Interview w/ Dan Kennedy • Author, “Little People: Learning to See the World Through My Daughter’s Eyes” • Media Critic, Boston Phoenix

SM: When was the last time you had on a set of headphones?

DK: Ten minutes ago. I was listening to Miles Davis’s “Bitches Brew” and “In a Silent Way” on my iPod while reading the Sunday Times. I’m such an elitist schmuck. Yesterday I listened to some new live stuff at – Zimmy covers of “Pancho and Lefty,” by Townes Van Zandt, and “Sing Me Back Home,” by Merle Haggard. Wonderful stuff.

SM: Barring yourself, what’s the best thing to come out of your hometown?

DK: Middleborough, Massachusetts, is probably best known as the hometown of Lavinia Warren, a dwarf entertainer who married Charles Stratton, a/k/a General Tom Thumb. There’s an entire section of the town museum set aside in tribute to the Strattons, and the town library has huge portraits of the couple and their wedding attendants.
When I was researching “Little People,” I learned that Lavinia’s sister Minnie – also a dwarf, and who died in childbirth – was buried about 20 feet from my parents’ graves. Creepy and intriguing.

SM: What was your last good deed?

DK: I conceded yesterday on my weblog (“Media Log,” at that George W. Bush has many human-like characteristics.

SM: What was your last encounter with a lunatic?

DK: This wouldn’t be my most recent encounter, but it’s the most memorable. About 12 years ago, I received a manuscript at the Phoenix that was so well written that I was several pages into it before I realized the person who sent it to me believed the CIA and his father had conspired to implant a computer chip in his brain. Later, he dropped by the paper to see what I thought. I wasn’t around, but an editor somehow persuaded him to leave.
A few weeks after that, he broke into an elementary school in Southeastern Massachusetts, took hostages, and killed the school librarian. I realized it was a very good thing, as Martha Stewart might say, that no one could find me on the day he’d come looking for me.

SM: Regale us, please, with an anecdote.

DK: Last November, I accompanied my then-12-year-old son’s Boy Scout troop on a backpacking trip on the Appalachian Trail in the Berkshires. (See, I’m not an elitist schmuck all the time.) We made beef kebabs over charcoal that we’d packed in. But it was so cold that it was taking forever for the meat to cook.
Anyway, I grabbed a hunk of severely undercooked meat, chewed it up the best I could, and swallowed – only it wouldn’t go down. I staggered around for a couple of minutes, trying alternately to swallow it or cough it up. Finally the scoutmaster realized what’s going on, and he started heading toward me. He’s a retired Air Force pilot, and I had visions of him doing a field tracheotomy on me with a pocket knife right on the spot. I made one more attempt to cough it up and – pow! – the hunk-o-beef went flying.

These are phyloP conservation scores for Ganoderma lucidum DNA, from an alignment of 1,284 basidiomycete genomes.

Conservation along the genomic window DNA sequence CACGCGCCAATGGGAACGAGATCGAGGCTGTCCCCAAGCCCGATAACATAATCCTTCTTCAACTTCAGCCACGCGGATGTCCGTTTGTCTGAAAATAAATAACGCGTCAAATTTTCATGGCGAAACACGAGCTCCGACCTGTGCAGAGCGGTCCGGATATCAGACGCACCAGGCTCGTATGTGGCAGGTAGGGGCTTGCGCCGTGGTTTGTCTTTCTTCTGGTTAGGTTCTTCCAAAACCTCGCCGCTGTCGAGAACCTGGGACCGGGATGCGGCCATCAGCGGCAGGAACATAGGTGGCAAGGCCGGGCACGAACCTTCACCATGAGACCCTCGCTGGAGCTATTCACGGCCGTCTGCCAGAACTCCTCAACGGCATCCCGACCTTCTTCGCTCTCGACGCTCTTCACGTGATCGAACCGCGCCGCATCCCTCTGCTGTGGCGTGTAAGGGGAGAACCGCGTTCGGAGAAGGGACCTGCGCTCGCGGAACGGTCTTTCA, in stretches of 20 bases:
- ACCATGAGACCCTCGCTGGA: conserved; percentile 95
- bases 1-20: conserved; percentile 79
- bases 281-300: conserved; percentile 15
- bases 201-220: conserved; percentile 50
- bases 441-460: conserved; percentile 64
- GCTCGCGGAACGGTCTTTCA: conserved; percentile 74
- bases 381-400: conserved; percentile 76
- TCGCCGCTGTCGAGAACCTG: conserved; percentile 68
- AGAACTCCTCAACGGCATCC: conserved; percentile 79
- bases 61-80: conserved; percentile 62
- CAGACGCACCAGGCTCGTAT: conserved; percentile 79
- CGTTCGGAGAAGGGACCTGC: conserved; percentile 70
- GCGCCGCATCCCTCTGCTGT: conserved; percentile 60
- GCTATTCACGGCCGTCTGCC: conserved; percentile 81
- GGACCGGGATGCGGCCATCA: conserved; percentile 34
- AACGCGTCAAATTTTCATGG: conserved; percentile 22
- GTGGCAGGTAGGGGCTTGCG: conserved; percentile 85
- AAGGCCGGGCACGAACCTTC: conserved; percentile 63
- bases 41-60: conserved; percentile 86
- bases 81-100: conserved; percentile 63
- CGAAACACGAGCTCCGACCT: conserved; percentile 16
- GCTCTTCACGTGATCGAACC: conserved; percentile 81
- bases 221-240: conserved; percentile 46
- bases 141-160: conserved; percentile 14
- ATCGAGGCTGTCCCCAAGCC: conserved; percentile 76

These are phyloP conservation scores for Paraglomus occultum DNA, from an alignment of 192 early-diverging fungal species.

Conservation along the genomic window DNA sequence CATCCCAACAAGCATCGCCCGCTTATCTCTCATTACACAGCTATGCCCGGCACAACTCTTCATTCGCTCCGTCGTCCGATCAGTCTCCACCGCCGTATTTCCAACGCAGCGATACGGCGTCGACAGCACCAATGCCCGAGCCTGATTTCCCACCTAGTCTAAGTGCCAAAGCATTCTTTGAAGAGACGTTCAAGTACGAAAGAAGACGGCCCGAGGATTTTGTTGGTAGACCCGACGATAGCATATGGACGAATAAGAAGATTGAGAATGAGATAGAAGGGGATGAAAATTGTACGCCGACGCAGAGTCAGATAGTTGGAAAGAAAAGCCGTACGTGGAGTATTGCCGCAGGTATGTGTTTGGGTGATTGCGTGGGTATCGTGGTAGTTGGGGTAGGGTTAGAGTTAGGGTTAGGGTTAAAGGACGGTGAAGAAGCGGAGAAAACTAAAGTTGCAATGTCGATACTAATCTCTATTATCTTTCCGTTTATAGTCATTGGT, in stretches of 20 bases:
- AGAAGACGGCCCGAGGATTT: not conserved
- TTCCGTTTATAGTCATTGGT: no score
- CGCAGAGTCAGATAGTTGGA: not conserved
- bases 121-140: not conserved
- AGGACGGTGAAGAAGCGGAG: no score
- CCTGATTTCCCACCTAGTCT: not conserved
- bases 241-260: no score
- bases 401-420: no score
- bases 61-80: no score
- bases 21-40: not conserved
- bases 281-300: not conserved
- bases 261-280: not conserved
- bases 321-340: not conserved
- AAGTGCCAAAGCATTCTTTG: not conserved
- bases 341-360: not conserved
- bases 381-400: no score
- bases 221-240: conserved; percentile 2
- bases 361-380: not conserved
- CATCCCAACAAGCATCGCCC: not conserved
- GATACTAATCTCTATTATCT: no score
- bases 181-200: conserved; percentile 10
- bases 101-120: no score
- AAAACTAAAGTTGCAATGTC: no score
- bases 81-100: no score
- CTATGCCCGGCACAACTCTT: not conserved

I know that’s not very entertaining. I lead a pretty boring life.

SM: Please describe an activity at which you are not very good, but that you hope to eventually be good at.

DK: When I was a teenager, I was a pretty good guitar and bass player. I played bass in a three-piece rock band, and also in the jazz band at Northeastern University. I’m terrible now. If I can ever slow down, I’d love to get good at it again.

SM: What is your first reaction to a roomful of strangers?

DK: Not panic, exactly. More like an out-of-body experience. I try to find someone I know, but if I fail, I’ve got two options: (1) if I’m there for work, well, it doesn’t really matter, so I’ll stick around and work – interviewing people, or whatever it is I’m supposed to be doing; (2) if I’m there supposedly to have a good time, I’ll leave, since I’m not.
At the Democratic National Convention in Boston last summer, The New Republic sponsored a party, which was one of the hotter tickets of the week. But once I got inside, I found myself packed shoulder to shoulder with people, didn’t recognize anyone, and left within 10 minutes. Friends thought I was insane.

SM: What was the last circumstance in which you found yourself that you could not comprehend entirely?

DK: Hah! You mean like in the past hour? My life consists of not entirely comprehending the circumstances in which I find myself.

SM: Please tell us a story about a low paying job you’ve held, and if you’ve never held a low paying job, please tell us a story about any job you’ve held.

DK: The lowest-paying job I ever held was as a janitor in a nursing home the summer that I turned 15. But that was horrible, so I’ll move ahead a year, to when I worked as a dishwasher for Howard Johnson’s at whatever the minimum wage was then.
It was actually a lot of fun. The cooks were thieving scoundrels, the waitresses were extremely good-looking (although they obviously wanted nothing to do with me), and one of my fellow dishwashers was a mentally retarded guy whose salary was partly picked up by the state.
The next summer I worked as a cook at a different HoJo’s, and liked it so much that I figured it would have been a good way to make a living. There are days I wish I’d done just that.

SM: Please describe an area of expertise you are willing to feign knowing something about to strangers.

DK: Well, politics is the most obvious. I know a fair amount about Macintosh computers, too, although I would live in terror of being shown up by someone who knows more than I. So I’ll say Bob Dylan. I think it’s safe to say I know more about Dylan than 99 percent of people, and as long as I don’t run into someone who collects bootlegs or goes to live shows all the time, I can definitely hold my own.